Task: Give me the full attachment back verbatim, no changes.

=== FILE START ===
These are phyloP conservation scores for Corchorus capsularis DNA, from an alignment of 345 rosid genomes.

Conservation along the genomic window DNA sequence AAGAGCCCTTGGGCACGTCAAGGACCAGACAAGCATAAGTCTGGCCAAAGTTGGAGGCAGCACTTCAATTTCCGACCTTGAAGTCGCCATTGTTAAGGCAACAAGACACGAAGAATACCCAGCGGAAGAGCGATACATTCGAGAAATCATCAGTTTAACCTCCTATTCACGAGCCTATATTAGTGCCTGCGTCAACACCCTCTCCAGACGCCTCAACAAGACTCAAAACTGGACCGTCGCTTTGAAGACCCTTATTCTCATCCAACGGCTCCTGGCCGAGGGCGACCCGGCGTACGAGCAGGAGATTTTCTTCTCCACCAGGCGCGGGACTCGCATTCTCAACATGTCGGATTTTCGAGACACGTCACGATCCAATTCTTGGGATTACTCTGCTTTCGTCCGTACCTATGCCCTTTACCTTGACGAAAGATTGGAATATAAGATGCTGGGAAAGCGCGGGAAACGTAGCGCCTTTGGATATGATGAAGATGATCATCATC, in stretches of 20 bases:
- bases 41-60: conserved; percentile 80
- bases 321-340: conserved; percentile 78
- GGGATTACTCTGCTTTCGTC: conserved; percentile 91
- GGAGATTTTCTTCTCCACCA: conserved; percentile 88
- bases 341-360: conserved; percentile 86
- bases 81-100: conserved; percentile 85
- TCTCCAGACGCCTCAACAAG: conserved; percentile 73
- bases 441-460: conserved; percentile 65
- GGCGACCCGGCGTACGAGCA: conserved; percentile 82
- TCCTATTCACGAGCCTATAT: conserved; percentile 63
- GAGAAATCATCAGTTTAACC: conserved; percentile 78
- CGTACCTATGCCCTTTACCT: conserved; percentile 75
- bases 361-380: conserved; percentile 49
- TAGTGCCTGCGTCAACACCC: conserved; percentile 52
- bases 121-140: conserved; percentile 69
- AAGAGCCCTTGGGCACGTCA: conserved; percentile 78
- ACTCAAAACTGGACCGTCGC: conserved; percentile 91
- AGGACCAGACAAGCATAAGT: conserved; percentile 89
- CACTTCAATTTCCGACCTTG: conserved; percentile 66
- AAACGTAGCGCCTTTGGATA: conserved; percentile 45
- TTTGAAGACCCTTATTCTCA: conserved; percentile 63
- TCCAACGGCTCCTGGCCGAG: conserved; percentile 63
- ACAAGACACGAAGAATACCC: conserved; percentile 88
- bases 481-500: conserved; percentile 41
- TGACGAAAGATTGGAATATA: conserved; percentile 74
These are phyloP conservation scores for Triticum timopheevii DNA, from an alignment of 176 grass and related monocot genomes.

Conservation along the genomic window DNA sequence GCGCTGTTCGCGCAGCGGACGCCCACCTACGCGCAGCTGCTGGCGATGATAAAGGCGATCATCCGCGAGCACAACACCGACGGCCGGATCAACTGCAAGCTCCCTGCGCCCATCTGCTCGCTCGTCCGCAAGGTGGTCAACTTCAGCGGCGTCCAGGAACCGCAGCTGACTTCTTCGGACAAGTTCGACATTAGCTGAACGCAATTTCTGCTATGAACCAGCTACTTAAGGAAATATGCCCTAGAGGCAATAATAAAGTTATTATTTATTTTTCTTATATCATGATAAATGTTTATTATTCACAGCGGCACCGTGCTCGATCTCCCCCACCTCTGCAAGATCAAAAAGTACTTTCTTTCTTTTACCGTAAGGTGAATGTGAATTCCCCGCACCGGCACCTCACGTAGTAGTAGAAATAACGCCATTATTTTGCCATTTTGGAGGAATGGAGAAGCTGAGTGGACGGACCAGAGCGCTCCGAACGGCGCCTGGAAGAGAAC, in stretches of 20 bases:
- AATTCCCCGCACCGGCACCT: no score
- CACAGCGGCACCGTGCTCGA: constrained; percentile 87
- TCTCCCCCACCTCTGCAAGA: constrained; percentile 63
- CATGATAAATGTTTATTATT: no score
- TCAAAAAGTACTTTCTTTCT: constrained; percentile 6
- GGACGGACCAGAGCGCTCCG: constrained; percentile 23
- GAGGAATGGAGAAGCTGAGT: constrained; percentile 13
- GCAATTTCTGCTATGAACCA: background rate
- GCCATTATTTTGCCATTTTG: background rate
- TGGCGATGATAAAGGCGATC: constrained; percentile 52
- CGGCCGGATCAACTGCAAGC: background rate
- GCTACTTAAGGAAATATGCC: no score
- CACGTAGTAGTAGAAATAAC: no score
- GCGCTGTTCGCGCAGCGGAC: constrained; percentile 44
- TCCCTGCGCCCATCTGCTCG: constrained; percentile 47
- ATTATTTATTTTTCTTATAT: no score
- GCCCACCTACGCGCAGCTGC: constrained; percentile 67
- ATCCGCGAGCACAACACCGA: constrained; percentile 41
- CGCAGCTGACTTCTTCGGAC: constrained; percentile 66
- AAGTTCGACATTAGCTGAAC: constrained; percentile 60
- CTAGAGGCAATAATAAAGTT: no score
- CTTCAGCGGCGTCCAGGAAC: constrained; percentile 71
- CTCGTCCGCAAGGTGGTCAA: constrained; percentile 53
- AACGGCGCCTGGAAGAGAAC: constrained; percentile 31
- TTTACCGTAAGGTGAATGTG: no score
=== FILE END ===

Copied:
These are phyloP conservation scores for Corchorus capsularis DNA, from an alignment of 345 rosid genomes.

Conservation along the genomic window DNA sequence AAGAGCCCTTGGGCACGTCAAGGACCAGACAAGCATAAGTCTGGCCAAAGTTGGAGGCAGCACTTCAATTTCCGACCTTGAAGTCGCCATTGTTAAGGCAACAAGACACGAAGAATACCCAGCGGAAGAGCGATACATTCGAGAAATCATCAGTTTAACCTCCTATTCACGAGCCTATATTAGTGCCTGCGTCAACACCCTCTCCAGACGCCTCAACAAGACTCAAAACTGGACCGTCGCTTTGAAGACCCTTATTCTCATCCAACGGCTCCTGGCCGAGGGCGACCCGGCGTACGAGCAGGAGATTTTCTTCTCCACCAGGCGCGGGACTCGCATTCTCAACATGTCGGATTTTCGAGACACGTCACGATCCAATTCTTGGGATTACTCTGCTTTCGTCCGTACCTATGCCCTTTACCTTGACGAAAGATTGGAATATAAGATGCTGGGAAAGCGCGGGAAACGTAGCGCCTTTGGATATGATGAAGATGATCATCATC, in stretches of 20 bases:
- bases 41-60: conserved; percentile 80
- bases 321-340: conserved; percentile 78
- GGGATTACTCTGCTTTCGTC: conserved; percentile 91
- GGAGATTTTCTTCTCCACCA: conserved; percentile 88
- bases 341-360: conserved; percentile 86
- bases 81-100: conserved; percentile 85
- TCTCCAGACGCCTCAACAAG: conserved; percentile 73
- bases 441-460: conserved; percentile 65
- GGCGACCCGGCGTACGAGCA: conserved; percentile 82
- TCCTATTCACGAGCCTATAT: conserved; percentile 63
- GAGAAATCATCAGTTTAACC: conserved; percentile 78
- CGTACCTATGCCCTTTACCT: conserved; percentile 75
- bases 361-380: conserved; percentile 49
- TAGTGCCTGCGTCAACACCC: conserved; percentile 52
- bases 121-140: conserved; percentile 69
- AAGAGCCCTTGGGCACGTCA: conserved; percentile 78
- ACTCAAAACTGGACCGTCGC: conserved; percentile 91
- AGGACCAGACAAGCATAAGT: conserved; percentile 89
- CACTTCAATTTCCGACCTTG: conserved; percentile 66
- AAACGTAGCGCCTTTGGATA: conserved; percentile 45
- TTTGAAGACCCTTATTCTCA: conserved; percentile 63
- TCCAACGGCTCCTGGCCGAG: conserved; percentile 63
- ACAAGACACGAAGAATACCC: conserved; percentile 88
- bases 481-500: conserved; percentile 41
- TGACGAAAGATTGGAATATA: conserved; percentile 74
These are phyloP conservation scores for Triticum timopheevii DNA, from an alignment of 176 grass and related monocot genomes.

Conservation along the genomic window DNA sequence GCGCTGTTCGCGCAGCGGACGCCCACCTACGCGCAGCTGCTGGCGATGATAAAGGCGATCATCCGCGAGCACAACACCGACGGCCGGATCAACTGCAAGCTCCCTGCGCCCATCTGCTCGCTCGTCCGCAAGGTGGTCAACTTCAGCGGCGTCCAGGAACCGCAGCTGACTTCTTCGGACAAGTTCGACATTAGCTGAACGCAATTTCTGCTATGAACCAGCTACTTAAGGAAATATGCCCTAGAGGCAATAATAAAGTTATTATTTATTTTTCTTATATCATGATAAATGTTTATTATTCACAGCGGCACCGTGCTCGATCTCCCCCACCTCTGCAAGATCAAAAAGTACTTTCTTTCTTTTACCGTAAGGTGAATGTGAATTCCCCGCACCGGCACCTCACGTAGTAGTAGAAATAACGCCATTATTTTGCCATTTTGGAGGAATGGAGAAGCTGAGTGGACGGACCAGAGCGCTCCGAACGGCGCCTGGAAGAGAAC, in stretches of 20 bases:
- AATTCCCCGCACCGGCACCT: no score
- CACAGCGGCACCGTGCTCGA: constrained; percentile 87
- TCTCCCCCACCTCTGCAAGA: constrained; percentile 63
- CATGATAAATGTTTATTATT: no score
- TCAAAAAGTACTTTCTTTCT: constrained; percentile 6
- GGACGGACCAGAGCGCTCCG: constrained; percentile 23
- GAGGAATGGAGAAGCTGAGT: constrained; percentile 13
- GCAATTTCTGCTATGAACCA: background rate
- GCCATTATTTTGCCATTTTG: background rate
- TGGCGATGATAAAGGCGATC: constrained; percentile 52
- CGGCCGGATCAACTGCAAGC: background rate
- GCTACTTAAGGAAATATGCC: no score
- CACGTAGTAGTAGAAATAAC: no score
- GCGCTGTTCGCGCAGCGGAC: constrained; percentile 44
- TCCCTGCGCCCATCTGCTCG: constrained; percentile 47
- ATTATTTATTTTTCTTATAT: no score
- GCCCACCTACGCGCAGCTGC: constrained; percentile 67
- ATCCGCGAGCACAACACCGA: constrained; percentile 41
- CGCAGCTGACTTCTTCGGAC: constrained; percentile 66
- AAGTTCGACATTAGCTGAAC: constrained; percentile 60
- CTAGAGGCAATAATAAAGTT: no score
- CTTCAGCGGCGTCCAGGAAC: constrained; percentile 71
- CTCGTCCGCAAGGTGGTCAA: constrained; percentile 53
- AACGGCGCCTGGAAGAGAAC: constrained; percentile 31
- TTTACCGTAAGGTGAATGTG: no score